Why contact tracing is here to stay
As 2020 comes to a close and we begin to imagine what a COVID-19 world may look like in 2021, one may think that contact tracing has fulfilled its purpose for society. But it is the preparation we put into refining our health and safety systems now through contact tracing that will enable us to better handle the future uncertainties we will undoubtedly face.
With many countries reeling off the back of the pandemic, it is fair to say that we were not prepared for the impacts such a disaster would have on our businesses, schools, livelihoods, wellbeing and general day-to-day lives.
While we can’t eliminate the virus completely — and with the current vaccines in the market not being able to definitively provide total immunisation — we can learn to navigate around its impact through the use of smart or technology-based contact tracing solutions.
Contact tracing refers to the process of identifying persons who may have come into contact with an infected subject and the subsequent collection of further information about these contacts. It is a key part to not only protecting our citizens, but also allowing businesses and organisations to open back up and trade at full capacity.
There are a number of contact tracing options currently in the market that aim to mitigate potential COVID-19 outbreaks, with each having their own respective strengths and weaknesses.
Many small businesses originally opted for a manual sign-in process in order to open up as quickly as possible. The overall inconvenience and tedious nature of this sort of program has inevitably given way to the entry of the QR code, a digital version of the same process that offers the user the chance to automate their details.
While QR codes are widely used across consumer-focused industries like retail and hospitality, they are reliant on human engagement and a commitment to ‘checking in’, despite not having a mandatory ‘check out’ component. As with concerns for app-based solutions, QR systems carry the same black cloud of uncertainty around data security, data privacy, and whether or not the QR system is compliant with the Australian Privacy Act and GDPR regulations.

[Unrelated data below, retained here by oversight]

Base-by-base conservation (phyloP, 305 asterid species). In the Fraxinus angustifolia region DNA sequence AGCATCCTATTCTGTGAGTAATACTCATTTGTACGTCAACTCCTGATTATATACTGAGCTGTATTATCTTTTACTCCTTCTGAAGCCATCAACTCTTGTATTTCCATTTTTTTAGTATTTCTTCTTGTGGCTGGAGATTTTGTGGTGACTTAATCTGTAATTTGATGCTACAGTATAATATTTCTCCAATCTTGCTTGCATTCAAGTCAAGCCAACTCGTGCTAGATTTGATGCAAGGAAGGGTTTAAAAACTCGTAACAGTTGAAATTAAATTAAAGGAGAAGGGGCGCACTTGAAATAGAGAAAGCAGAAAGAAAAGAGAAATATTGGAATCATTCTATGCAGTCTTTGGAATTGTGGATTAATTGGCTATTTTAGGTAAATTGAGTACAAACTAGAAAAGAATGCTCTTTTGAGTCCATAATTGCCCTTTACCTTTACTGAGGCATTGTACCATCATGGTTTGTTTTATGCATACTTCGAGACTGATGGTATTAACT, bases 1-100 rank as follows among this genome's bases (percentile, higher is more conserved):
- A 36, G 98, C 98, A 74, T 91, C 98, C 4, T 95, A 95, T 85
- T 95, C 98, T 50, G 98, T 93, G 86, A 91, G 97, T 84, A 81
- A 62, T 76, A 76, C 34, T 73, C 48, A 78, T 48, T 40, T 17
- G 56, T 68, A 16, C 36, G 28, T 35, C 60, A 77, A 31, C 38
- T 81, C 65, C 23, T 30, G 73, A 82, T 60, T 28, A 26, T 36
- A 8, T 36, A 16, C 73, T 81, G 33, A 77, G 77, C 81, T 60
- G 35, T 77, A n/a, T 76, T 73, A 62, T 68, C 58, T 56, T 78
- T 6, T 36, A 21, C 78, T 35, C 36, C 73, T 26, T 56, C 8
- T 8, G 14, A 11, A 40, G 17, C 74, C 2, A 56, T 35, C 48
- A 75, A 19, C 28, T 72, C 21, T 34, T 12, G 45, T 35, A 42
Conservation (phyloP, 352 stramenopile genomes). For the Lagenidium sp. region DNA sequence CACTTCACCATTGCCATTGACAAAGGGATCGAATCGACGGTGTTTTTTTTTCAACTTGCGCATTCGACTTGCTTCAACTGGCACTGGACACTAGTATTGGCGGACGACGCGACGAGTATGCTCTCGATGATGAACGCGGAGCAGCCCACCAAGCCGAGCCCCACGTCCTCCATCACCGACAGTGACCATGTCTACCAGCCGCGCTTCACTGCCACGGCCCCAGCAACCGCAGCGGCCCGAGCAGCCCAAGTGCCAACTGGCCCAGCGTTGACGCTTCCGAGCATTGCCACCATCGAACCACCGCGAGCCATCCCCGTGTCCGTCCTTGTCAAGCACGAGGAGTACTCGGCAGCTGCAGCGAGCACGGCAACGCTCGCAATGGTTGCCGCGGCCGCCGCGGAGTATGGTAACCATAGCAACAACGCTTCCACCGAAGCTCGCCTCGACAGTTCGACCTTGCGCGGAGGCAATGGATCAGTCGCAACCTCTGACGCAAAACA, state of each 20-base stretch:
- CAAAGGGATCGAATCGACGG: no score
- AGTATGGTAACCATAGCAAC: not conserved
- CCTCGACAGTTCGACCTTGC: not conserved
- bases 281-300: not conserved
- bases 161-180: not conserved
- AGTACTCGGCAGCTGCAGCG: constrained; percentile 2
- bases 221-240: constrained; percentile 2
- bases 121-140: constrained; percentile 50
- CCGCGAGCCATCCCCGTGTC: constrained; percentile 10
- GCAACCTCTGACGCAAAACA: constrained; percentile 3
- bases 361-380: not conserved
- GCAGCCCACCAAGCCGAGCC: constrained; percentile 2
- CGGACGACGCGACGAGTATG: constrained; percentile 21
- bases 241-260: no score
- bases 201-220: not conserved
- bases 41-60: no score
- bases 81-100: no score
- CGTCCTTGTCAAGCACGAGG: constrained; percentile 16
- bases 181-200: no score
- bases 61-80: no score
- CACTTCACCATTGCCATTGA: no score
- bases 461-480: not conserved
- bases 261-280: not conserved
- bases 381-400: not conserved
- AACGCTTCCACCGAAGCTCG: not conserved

Additionally, as the respondent for the QR contact tracing program typically lies with the Department of Health, positive cases may end up being notified several days later. This dilemma means the positive case has spent a substantial amount of time in the community and other establishments — which we know are breeding grounds for locally acquired transmission.
As a step further to the QR code, a number of smartphone-based tracing apps have also been introduced, with mixed reviews. For many, these options leave consumers with privacy concerns and some are dubious of the tracing accuracy these apps provide.
Contact tracing card solutions, such as Contact Harald, have seen industries from health care to manufacturing and corporate offices opt for the combination of Bluetooth and wearable tech to support their COVID-safe plans.
Having a wearable option for employees not only allows for the most accurate reading when it comes to early detection, it also creates a visual reminder for those that come into contact with their colleagues that their safety is front of mind, easing any anxieties that might arise when returning to work.
Ultimately, the solutions that will help Australia get back to business and quell further COVID-19 outbreaks have to be robust, include informed consent, and give the power of privacy, trust and reliability back into the hands of Australian businesses and consumers.
As far as predictions for 2021 and beyond, many see contact tracing as becoming more prevalent rather than less, with organisations incorporating technology more seamlessly into their day-to-day operations. The improvement of these tracing systems could result in further protection for our societies should we encounter a similar issue in the future.
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